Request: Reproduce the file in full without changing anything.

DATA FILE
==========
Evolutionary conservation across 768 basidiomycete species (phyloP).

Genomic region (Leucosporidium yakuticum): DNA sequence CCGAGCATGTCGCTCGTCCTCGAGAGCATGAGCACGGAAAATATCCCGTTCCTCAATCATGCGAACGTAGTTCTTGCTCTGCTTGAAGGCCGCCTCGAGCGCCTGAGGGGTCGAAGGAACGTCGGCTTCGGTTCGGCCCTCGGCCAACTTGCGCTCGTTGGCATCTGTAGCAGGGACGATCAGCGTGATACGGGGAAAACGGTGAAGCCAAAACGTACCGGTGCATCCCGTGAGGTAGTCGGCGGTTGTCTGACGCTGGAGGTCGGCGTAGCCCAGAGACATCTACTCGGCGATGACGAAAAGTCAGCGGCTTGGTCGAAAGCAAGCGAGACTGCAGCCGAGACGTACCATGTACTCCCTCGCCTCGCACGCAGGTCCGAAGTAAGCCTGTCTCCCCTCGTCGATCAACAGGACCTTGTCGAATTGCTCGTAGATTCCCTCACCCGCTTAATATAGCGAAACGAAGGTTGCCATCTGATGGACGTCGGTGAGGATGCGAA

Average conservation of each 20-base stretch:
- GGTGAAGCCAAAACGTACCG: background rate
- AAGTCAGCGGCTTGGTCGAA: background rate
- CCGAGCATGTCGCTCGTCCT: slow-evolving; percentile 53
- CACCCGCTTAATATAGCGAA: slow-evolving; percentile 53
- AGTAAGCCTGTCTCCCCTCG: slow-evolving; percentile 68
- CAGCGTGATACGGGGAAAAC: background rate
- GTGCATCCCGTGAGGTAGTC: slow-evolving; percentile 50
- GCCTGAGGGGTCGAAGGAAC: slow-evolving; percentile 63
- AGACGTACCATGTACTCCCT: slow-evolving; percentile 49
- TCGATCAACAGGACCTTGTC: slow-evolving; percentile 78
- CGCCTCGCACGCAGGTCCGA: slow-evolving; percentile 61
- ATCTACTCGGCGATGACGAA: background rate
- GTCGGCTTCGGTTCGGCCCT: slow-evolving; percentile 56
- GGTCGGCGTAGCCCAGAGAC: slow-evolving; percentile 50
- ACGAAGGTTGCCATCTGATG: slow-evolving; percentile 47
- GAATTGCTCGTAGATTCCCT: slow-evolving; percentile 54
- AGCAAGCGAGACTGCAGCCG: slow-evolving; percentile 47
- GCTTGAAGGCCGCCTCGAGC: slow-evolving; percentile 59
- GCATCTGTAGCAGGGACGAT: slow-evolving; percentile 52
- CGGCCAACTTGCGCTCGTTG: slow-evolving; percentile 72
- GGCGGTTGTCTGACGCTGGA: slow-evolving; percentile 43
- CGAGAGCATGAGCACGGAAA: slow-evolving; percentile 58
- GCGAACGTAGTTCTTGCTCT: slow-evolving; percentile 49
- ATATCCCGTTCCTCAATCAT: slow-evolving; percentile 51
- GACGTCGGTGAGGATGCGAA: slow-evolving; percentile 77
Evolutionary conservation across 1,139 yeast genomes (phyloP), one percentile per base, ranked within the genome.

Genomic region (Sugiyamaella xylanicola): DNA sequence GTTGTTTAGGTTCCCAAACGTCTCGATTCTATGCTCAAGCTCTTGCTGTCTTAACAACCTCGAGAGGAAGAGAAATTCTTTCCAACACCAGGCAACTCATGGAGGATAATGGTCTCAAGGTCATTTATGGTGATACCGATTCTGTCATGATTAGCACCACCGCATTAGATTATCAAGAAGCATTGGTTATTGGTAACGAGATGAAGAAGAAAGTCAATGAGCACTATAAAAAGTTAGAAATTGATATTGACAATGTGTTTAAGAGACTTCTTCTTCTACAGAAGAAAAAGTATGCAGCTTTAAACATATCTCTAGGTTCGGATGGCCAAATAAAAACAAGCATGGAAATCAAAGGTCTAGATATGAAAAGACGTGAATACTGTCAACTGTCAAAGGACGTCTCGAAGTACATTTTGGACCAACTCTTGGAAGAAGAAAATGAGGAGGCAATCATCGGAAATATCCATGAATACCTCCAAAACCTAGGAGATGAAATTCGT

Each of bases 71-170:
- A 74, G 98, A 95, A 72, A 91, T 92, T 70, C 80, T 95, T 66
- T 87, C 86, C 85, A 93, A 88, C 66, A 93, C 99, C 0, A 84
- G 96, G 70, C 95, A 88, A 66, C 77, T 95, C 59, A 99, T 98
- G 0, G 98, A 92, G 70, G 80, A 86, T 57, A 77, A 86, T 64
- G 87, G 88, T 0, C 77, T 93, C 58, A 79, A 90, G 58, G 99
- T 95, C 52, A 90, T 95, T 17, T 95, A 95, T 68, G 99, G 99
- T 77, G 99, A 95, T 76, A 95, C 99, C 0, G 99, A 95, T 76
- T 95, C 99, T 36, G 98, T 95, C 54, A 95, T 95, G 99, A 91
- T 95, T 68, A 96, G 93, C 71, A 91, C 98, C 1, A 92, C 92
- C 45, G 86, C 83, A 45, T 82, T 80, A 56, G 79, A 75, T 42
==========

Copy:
Evolutionary conservation across 768 basidiomycete species (phyloP).

Genomic region (Leucosporidium yakuticum): DNA sequence CCGAGCATGTCGCTCGTCCTCGAGAGCATGAGCACGGAAAATATCCCGTTCCTCAATCATGCGAACGTAGTTCTTGCTCTGCTTGAAGGCCGCCTCGAGCGCCTGAGGGGTCGAAGGAACGTCGGCTTCGGTTCGGCCCTCGGCCAACTTGCGCTCGTTGGCATCTGTAGCAGGGACGATCAGCGTGATACGGGGAAAACGGTGAAGCCAAAACGTACCGGTGCATCCCGTGAGGTAGTCGGCGGTTGTCTGACGCTGGAGGTCGGCGTAGCCCAGAGACATCTACTCGGCGATGACGAAAAGTCAGCGGCTTGGTCGAAAGCAAGCGAGACTGCAGCCGAGACGTACCATGTACTCCCTCGCCTCGCACGCAGGTCCGAAGTAAGCCTGTCTCCCCTCGTCGATCAACAGGACCTTGTCGAATTGCTCGTAGATTCCCTCACCCGCTTAATATAGCGAAACGAAGGTTGCCATCTGATGGACGTCGGTGAGGATGCGAA

Average conservation of each 20-base stretch:
- GGTGAAGCCAAAACGTACCG: background rate
- AAGTCAGCGGCTTGGTCGAA: background rate
- CCGAGCATGTCGCTCGTCCT: slow-evolving; percentile 53
- CACCCGCTTAATATAGCGAA: slow-evolving; percentile 53
- AGTAAGCCTGTCTCCCCTCG: slow-evolving; percentile 68
- CAGCGTGATACGGGGAAAAC: background rate
- GTGCATCCCGTGAGGTAGTC: slow-evolving; percentile 50
- GCCTGAGGGGTCGAAGGAAC: slow-evolving; percentile 63
- AGACGTACCATGTACTCCCT: slow-evolving; percentile 49
- TCGATCAACAGGACCTTGTC: slow-evolving; percentile 78
- CGCCTCGCACGCAGGTCCGA: slow-evolving; percentile 61
- ATCTACTCGGCGATGACGAA: background rate
- GTCGGCTTCGGTTCGGCCCT: slow-evolving; percentile 56
- GGTCGGCGTAGCCCAGAGAC: slow-evolving; percentile 50
- ACGAAGGTTGCCATCTGATG: slow-evolving; percentile 47
- GAATTGCTCGTAGATTCCCT: slow-evolving; percentile 54
- AGCAAGCGAGACTGCAGCCG: slow-evolving; percentile 47
- GCTTGAAGGCCGCCTCGAGC: slow-evolving; percentile 59
- GCATCTGTAGCAGGGACGAT: slow-evolving; percentile 52
- CGGCCAACTTGCGCTCGTTG: slow-evolving; percentile 72
- GGCGGTTGTCTGACGCTGGA: slow-evolving; percentile 43
- CGAGAGCATGAGCACGGAAA: slow-evolving; percentile 58
- GCGAACGTAGTTCTTGCTCT: slow-evolving; percentile 49
- ATATCCCGTTCCTCAATCAT: slow-evolving; percentile 51
- GACGTCGGTGAGGATGCGAA: slow-evolving; percentile 77
Evolutionary conservation across 1,139 yeast genomes (phyloP), one percentile per base, ranked within the genome.

Genomic region (Sugiyamaella xylanicola): DNA sequence GTTGTTTAGGTTCCCAAACGTCTCGATTCTATGCTCAAGCTCTTGCTGTCTTAACAACCTCGAGAGGAAGAGAAATTCTTTCCAACACCAGGCAACTCATGGAGGATAATGGTCTCAAGGTCATTTATGGTGATACCGATTCTGTCATGATTAGCACCACCGCATTAGATTATCAAGAAGCATTGGTTATTGGTAACGAGATGAAGAAGAAAGTCAATGAGCACTATAAAAAGTTAGAAATTGATATTGACAATGTGTTTAAGAGACTTCTTCTTCTACAGAAGAAAAAGTATGCAGCTTTAAACATATCTCTAGGTTCGGATGGCCAAATAAAAACAAGCATGGAAATCAAAGGTCTAGATATGAAAAGACGTGAATACTGTCAACTGTCAAAGGACGTCTCGAAGTACATTTTGGACCAACTCTTGGAAGAAGAAAATGAGGAGGCAATCATCGGAAATATCCATGAATACCTCCAAAACCTAGGAGATGAAATTCGT

Each of bases 71-170:
- A 74, G 98, A 95, A 72, A 91, T 92, T 70, C 80, T 95, T 66
- T 87, C 86, C 85, A 93, A 88, C 66, A 93, C 99, C 0, A 84
- G 96, G 70, C 95, A 88, A 66, C 77, T 95, C 59, A 99, T 98
- G 0, G 98, A 92, G 70, G 80, A 86, T 57, A 77, A 86, T 64
- G 87, G 88, T 0, C 77, T 93, C 58, A 79, A 90, G 58, G 99
- T 95, C 52, A 90, T 95, T 17, T 95, A 95, T 68, G 99, G 99
- T 77, G 99, A 95, T 76, A 95, C 99, C 0, G 99, A 95, T 76
- T 95, C 99, T 36, G 98, T 95, C 54, A 95, T 95, G 99, A 91
- T 95, T 68, A 96, G 93, C 71, A 91, C 98, C 1, A 92, C 92
- C 45, G 86, C 83, A 45, T 82, T 80, A 56, G 79, A 75, T 42